Psalm 16 – Quiet Trust in God
Psalm 16 is a psalm of confident, quiet trust in God. After all of the big events of Holy Week and Easter, it’s nice to have some time for quiet reflection. Psalm 16 invites us to do this.
The writer entrusts his life to God, “Preserve me, O God, for in thee I take refuge I have no good apart from thee.” (1-2) He recognizes that nothing is good apart from God, that all good things, happiness and prosperity, come from God. He recognizes his great need for God. The King James version reads “my goodness extendeth not to thee,” meaning even our best never comes close to “the best” which comes from God. This is a reason for humility.
The writer takes delight in the “saints” in the land, they are “the noble” (RSV) or “the excellent” (King James). He is one of their company, enjoying God’s blessings. Those who follow other gods “multiply their sorrows.” (6) It isn’t just a matter of increasing sorrows, hurts, pains or grief, but they are multiplied indicating an increase in suffering for those foolish enough to follow other gods, or exchange the one God for a heathen gods who demand blood libations rather than the offerings of wine that were offered to God. This is such an abomination to the writer that he will not even take their names on his lips.
Inner Well-Being that Comes from God
The psalmist then goes on to express the inner well-being that comes from putting his trust in God. “The Lord is my chosen portion and cup.” (5) Portion is one’s share in the division of goods and cup, a metaphor based on practice of passing wine to a guest at a feast or meal, means my fate or destiny (hence Jesus passed the cup at the last supper, Mt. 26:27, 39).
God is my destiny, God holds my fate, the psalmist declares. The writer has chosen God. The psalmist’s good fortune cannot be taken from him for it is God who holds it fast. Not only that, “the lines have fallen for me in pleasant places, yet, I have a goodly heritage.” (6) He uses the metaphor of dividing lines of property to indicate the blessings he has received. Each of the blessings he has received from God are comparable to fertile fields or pleasant land.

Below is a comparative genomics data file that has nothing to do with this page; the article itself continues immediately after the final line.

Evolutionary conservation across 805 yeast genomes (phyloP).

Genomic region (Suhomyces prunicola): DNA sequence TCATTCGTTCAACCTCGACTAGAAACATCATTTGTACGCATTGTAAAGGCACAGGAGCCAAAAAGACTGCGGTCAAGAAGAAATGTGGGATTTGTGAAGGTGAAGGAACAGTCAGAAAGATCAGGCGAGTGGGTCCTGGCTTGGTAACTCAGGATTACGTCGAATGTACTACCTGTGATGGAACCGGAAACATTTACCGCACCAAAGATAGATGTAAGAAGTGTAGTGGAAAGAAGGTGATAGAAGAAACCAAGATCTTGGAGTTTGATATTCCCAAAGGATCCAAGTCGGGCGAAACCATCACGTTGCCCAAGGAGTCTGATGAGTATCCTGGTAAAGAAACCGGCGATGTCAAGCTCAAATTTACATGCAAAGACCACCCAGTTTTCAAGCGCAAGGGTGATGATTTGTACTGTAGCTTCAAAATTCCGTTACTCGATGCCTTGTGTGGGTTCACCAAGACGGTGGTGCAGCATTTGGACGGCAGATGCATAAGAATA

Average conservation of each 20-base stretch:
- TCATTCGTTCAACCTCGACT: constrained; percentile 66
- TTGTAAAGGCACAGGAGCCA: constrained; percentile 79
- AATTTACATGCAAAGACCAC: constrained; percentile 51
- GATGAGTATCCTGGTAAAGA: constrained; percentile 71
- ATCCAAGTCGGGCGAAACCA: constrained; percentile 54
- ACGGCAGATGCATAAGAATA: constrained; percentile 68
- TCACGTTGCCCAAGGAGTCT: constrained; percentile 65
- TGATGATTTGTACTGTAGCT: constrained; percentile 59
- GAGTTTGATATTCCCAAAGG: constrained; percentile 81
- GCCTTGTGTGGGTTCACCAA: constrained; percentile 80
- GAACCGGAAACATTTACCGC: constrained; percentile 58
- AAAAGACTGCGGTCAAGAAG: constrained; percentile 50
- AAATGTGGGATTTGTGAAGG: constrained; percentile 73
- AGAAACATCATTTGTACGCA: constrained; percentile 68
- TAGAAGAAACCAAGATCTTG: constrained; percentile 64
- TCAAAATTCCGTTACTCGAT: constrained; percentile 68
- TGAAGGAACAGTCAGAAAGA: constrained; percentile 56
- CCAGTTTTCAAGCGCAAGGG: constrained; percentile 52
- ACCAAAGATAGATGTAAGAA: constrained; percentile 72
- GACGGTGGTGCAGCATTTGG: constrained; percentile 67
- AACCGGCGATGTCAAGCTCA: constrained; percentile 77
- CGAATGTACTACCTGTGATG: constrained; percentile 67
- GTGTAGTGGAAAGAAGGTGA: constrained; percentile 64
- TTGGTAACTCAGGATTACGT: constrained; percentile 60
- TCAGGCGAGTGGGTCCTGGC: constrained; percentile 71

God as Companion
The writer goes on to say how God counsels him, gives him directions for his life, speaks to him at night to keep him from going astray. He starts with God before him always, but God moves to his right side, as a nearby friend, walking by his side. God, the object of his life, becomes his walking companion. “Therefore my heart is glad and my soul rejoices.” (9)
Who would not be glad with God as his companion? His whole body is at ease, trusting in his God. God rescues him from Sheol and shows the path of life where he will enjoy pleasure for evermore – perhaps hinting at an afterlife.
Reflecting Back on Holy Week
It can be hard to comprehend this in light of the events remembered by Christians throughout the world last week. Who can put their quiet trust in a God who allowed his own son to die such a brutal death? Yes, there was the resurrection. We know the story didn’t end with Jesus’ death, but the Hebrew nation did not have a strong concept of life after this life. For them, immortality was found in the tribal community which continued on after they died.
We know that, in this life, good people often suffer for no known reason. There is a strain of belief in the Old Testament that people who are just and follow the one true God will be rewarded in this life. Hence in Job, we see his friends wondering what he did to warrant his suffering. So where is consolation to be found for someone who suffers unjustly?
Jesus, Our Reason for Quiet Trust
That’s why we need Jesus; why we need the New Testament. Jesus fulfills the promise of the Old Testament. As beautiful as the Psalms are, they grow in meaning in light of Jesus’ life, death and resurrection. It is only in light of Jesus and his resurrection, that we make sense of suffering in this life.
So we have reason for quiet trust in our God who never fails us, who brings good out of evil and rewards us in this life and the next, who brings us “into pleasant places.”
Wishing you some quiet time to reflect on God’s goodness in your life this Easter Week!
This post is part of a series of blog posts on the Psalms. Sign up to follow this blog and and receive a free copy of Dancing on a High Wire the first book in my Dancing through Life Series. click here to sign up
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